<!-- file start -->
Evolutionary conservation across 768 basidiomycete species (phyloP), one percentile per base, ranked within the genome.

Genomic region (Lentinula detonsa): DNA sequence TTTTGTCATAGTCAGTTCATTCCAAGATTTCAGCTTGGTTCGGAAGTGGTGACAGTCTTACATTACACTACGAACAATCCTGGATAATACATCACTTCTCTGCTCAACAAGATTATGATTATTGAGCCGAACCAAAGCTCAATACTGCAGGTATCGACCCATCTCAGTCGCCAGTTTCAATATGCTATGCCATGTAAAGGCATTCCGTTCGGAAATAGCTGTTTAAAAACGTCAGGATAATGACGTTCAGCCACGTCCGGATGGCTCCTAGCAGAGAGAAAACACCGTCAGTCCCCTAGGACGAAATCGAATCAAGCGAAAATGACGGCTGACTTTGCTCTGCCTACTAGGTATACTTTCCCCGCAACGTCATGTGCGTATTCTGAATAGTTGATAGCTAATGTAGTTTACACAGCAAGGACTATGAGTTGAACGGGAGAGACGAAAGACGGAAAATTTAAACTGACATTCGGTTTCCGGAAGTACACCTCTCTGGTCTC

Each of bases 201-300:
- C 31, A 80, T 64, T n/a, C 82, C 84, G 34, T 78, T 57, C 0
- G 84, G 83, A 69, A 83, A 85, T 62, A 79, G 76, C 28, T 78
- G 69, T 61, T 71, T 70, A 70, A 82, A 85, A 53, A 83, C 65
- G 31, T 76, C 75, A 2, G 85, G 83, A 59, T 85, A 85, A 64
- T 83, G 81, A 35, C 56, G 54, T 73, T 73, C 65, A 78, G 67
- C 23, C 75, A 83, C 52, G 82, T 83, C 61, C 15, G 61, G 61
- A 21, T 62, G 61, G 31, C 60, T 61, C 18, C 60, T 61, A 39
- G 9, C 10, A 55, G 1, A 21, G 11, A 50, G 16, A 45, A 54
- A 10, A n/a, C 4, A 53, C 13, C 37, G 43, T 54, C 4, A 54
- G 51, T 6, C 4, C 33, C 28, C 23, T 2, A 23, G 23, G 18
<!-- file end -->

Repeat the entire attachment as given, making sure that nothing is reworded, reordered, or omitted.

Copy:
Evolutionary conservation across 768 basidiomycete species (phyloP), one percentile per base, ranked within the genome.

Genomic region (Lentinula detonsa): DNA sequence TTTTGTCATAGTCAGTTCATTCCAAGATTTCAGCTTGGTTCGGAAGTGGTGACAGTCTTACATTACACTACGAACAATCCTGGATAATACATCACTTCTCTGCTCAACAAGATTATGATTATTGAGCCGAACCAAAGCTCAATACTGCAGGTATCGACCCATCTCAGTCGCCAGTTTCAATATGCTATGCCATGTAAAGGCATTCCGTTCGGAAATAGCTGTTTAAAAACGTCAGGATAATGACGTTCAGCCACGTCCGGATGGCTCCTAGCAGAGAGAAAACACCGTCAGTCCCCTAGGACGAAATCGAATCAAGCGAAAATGACGGCTGACTTTGCTCTGCCTACTAGGTATACTTTCCCCGCAACGTCATGTGCGTATTCTGAATAGTTGATAGCTAATGTAGTTTACACAGCAAGGACTATGAGTTGAACGGGAGAGACGAAAGACGGAAAATTTAAACTGACATTCGGTTTCCGGAAGTACACCTCTCTGGTCTC

Each of bases 201-300:
- C 31, A 80, T 64, T n/a, C 82, C 84, G 34, T 78, T 57, C 0
- G 84, G 83, A 69, A 83, A 85, T 62, A 79, G 76, C 28, T 78
- G 69, T 61, T 71, T 70, A 70, A 82, A 85, A 53, A 83, C 65
- G 31, T 76, C 75, A 2, G 85, G 83, A 59, T 85, A 85, A 64
- T 83, G 81, A 35, C 56, G 54, T 73, T 73, C 65, A 78, G 67
- C 23, C 75, A 83, C 52, G 82, T 83, C 61, C 15, G 61, G 61
- A 21, T 62, G 61, G 31, C 60, T 61, C 18, C 60, T 61, A 39
- G 9, C 10, A 55, G 1, A 21, G 11, A 50, G 16, A 45, A 54
- A 10, A n/a, C 4, A 53, C 13, C 37, G 43, T 54, C 4, A 54
- G 51, T 6, C 4, C 33, C 28, C 23, T 2, A 23, G 23, G 18